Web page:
How associations can benefit from the new gig economy

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Published work involves contributions from multiple staff members in copywriting and editorial roles, with possible integration of AI technology


Employment norms of the past are no more. The pursuit of stable, long-term positions is no longer the only path to career development. Instead, the rise of the gig economy – contracted, temporary jobs – has opened up new possibilities for how people build valuable skills and contribute to the economy.

Previously released results of a survey about the gig economy commissioned by BMO Wealth Management got me thinking about how associations can benefit from an agile workforce. The study finds it’s not just Millennials who are getting their gig on. Rather, there is a diverse range of ages seeking contract work.

That’s good news for associations.

Mind the gap

The one constant with associations is there is always more to do than available resources can manage. How many projects are on your back burner, just waiting for some attention? That’s why it’s a great time to tap the gig economy to flexibly fill in your personnel gaps without adding headcount.

Because there is a broad range of people looking for temporary positions, you’ll easily be able to find the level of expertise you need – and deserve – for your projects.

Experienced professionals – Most people who work for associations spend their entire careers in the industry. There’s a huge group of Baby Boomers who are ready to step away from full-time work, but not retire completely. Tap into their extensive knowledge base to lead projects that are important to the growth of your association, but don’t require the commitment of a full-time employee.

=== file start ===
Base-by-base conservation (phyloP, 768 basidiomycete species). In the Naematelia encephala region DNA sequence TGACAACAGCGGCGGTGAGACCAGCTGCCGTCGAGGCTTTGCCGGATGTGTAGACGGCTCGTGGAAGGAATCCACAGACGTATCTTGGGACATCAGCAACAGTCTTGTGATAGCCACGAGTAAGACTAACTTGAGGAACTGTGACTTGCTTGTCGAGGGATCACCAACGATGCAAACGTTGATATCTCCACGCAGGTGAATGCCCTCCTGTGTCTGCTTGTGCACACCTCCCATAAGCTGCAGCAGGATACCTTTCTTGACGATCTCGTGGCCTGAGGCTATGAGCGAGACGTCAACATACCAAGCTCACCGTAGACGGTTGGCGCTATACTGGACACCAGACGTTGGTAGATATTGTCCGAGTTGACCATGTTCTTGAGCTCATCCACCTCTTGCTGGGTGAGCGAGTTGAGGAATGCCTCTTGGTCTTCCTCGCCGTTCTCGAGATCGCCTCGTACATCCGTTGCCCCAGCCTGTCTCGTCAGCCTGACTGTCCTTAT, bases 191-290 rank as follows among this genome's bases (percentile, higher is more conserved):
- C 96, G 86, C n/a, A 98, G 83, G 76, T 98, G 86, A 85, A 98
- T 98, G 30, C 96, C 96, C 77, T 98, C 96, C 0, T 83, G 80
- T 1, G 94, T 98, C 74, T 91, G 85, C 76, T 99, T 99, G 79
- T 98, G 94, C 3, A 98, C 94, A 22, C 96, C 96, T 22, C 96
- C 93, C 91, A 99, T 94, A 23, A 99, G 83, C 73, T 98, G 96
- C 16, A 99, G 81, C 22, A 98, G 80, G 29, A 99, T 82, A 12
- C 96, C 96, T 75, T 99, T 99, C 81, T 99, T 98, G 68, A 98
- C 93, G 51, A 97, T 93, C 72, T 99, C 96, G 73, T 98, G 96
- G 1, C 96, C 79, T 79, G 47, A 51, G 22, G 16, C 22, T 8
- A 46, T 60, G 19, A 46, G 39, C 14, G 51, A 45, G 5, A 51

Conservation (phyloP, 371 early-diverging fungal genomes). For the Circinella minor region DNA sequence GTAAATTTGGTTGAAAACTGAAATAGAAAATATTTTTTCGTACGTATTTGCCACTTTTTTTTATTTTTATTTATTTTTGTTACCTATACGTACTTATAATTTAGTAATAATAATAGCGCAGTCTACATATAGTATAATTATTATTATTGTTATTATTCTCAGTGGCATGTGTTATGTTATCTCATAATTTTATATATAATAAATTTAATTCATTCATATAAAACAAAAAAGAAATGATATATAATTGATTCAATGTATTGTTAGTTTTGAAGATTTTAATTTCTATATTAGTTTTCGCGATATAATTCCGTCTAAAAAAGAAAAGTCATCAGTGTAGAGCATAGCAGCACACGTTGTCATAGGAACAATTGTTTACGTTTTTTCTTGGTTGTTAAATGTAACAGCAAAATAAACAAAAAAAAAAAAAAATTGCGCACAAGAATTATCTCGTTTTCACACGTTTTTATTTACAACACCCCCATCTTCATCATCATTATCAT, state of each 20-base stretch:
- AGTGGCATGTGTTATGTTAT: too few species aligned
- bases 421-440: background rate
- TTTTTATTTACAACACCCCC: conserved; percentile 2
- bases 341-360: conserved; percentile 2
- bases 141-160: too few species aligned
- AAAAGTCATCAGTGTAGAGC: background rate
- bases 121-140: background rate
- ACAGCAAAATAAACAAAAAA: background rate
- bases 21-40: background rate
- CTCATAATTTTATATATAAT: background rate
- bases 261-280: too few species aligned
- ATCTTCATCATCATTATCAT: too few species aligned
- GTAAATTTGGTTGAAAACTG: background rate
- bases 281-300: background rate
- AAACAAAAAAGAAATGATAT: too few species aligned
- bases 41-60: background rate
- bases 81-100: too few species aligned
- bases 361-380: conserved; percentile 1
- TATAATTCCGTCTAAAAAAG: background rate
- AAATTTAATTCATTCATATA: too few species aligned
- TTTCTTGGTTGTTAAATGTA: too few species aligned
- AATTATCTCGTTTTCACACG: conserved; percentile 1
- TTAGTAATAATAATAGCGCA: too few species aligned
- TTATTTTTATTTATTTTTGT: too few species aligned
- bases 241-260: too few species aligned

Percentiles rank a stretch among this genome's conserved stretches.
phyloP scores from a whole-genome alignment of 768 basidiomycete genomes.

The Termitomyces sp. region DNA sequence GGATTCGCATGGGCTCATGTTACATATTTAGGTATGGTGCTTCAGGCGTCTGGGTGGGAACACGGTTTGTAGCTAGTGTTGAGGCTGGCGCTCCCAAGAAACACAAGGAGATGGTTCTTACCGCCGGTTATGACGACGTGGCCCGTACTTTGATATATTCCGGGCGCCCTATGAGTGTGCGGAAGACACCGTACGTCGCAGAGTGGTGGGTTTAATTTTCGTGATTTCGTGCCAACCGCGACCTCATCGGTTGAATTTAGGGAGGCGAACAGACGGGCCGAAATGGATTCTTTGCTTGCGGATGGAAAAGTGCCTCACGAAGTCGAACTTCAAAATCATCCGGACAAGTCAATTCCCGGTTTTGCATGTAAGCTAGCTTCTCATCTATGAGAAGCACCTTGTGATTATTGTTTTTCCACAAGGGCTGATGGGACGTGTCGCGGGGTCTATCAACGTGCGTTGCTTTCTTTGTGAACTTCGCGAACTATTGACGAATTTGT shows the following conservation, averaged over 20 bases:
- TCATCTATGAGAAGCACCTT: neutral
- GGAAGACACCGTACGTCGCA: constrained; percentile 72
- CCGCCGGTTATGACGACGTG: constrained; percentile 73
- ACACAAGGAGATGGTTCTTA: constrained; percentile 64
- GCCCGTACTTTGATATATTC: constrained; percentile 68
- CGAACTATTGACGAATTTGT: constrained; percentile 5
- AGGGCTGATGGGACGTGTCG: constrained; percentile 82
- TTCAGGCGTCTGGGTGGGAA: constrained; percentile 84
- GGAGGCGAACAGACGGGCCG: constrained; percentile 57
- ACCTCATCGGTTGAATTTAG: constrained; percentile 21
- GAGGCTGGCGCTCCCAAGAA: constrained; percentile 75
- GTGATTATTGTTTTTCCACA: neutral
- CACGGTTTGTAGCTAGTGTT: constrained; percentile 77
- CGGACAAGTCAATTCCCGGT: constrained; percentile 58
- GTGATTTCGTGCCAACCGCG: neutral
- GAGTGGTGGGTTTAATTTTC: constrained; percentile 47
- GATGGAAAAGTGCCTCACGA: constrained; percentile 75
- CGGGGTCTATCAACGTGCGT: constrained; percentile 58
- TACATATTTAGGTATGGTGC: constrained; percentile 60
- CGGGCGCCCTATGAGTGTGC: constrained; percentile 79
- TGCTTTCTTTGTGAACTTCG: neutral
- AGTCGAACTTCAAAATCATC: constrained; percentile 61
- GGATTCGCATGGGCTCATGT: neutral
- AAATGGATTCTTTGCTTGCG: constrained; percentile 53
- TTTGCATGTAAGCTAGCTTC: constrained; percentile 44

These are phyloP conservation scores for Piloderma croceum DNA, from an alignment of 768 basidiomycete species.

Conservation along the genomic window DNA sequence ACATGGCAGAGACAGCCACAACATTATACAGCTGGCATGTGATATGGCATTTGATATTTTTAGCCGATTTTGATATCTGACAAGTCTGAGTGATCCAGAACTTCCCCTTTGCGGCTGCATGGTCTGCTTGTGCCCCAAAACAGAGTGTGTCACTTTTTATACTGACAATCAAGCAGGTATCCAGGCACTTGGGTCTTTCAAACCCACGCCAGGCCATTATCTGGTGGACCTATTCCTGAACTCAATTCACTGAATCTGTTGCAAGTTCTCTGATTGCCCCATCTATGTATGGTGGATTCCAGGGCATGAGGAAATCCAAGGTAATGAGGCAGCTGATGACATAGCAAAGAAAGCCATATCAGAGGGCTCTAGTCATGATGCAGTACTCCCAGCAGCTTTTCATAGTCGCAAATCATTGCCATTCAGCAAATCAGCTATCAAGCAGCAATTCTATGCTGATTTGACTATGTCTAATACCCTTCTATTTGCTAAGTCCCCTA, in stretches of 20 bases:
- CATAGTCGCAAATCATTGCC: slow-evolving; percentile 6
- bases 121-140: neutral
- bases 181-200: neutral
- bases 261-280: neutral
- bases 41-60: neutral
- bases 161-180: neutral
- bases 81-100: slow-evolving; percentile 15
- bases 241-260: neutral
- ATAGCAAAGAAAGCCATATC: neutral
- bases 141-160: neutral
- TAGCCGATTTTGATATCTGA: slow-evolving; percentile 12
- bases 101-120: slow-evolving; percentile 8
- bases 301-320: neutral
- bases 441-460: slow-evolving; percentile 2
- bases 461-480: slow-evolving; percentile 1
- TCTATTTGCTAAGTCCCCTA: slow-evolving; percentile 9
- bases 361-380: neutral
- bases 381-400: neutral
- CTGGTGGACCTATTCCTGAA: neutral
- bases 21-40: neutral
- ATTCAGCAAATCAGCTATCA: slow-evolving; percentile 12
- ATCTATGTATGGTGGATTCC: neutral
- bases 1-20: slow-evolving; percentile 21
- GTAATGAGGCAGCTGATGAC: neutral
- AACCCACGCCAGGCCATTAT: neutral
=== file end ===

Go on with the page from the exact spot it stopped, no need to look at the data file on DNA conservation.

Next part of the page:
For example, if it’s time to implement a new strategic plan, pull in an experienced professional to develop a plan, engage the board and key staff members, and lead the effort to reset your goals for the coming year(s). Need to develop a board training program?  A retired association executive director might be well-positioned to offer great experience and advice about the best way to help your association onboard new volunteers.

Up-and-coming professionals – Think about where your membership has the most growth potential. It’s likely with younger professionals in your field from the Gens Y or Z.  What better way to figure out what’s relevant to these age groups than to make sure their voices are represented during strategic planning sessions while building marketing plans and managing events?

Younger, up-and-coming professionals are especially comfortable with the uncertainty of the gig economy. It’s part of their collective DNA to be at ease while stringing together a series of freelance positions. Take advantage of their tech-savvy and tenacious drive to jump in and energize your growth initiatives.

Stay the course

The gig economy is a great way to augment your resources as needed. But, don’t get carried away. Some association management tasks are best served by long-term commitments with staff or an association management company. 

You’ll benefit the most when you bring in outside temporary experts to accomplish specific assignments with concrete deadlines and expected outcomes.

It’s a brave new world! Need help finding qualified temporary professionals or scoping out projects? Frontline can help. We’re kind of the OGs of the gig economy with lots of experience partnering with associations for short-term strategic initiatives in addition to long-term, effective operational programs.



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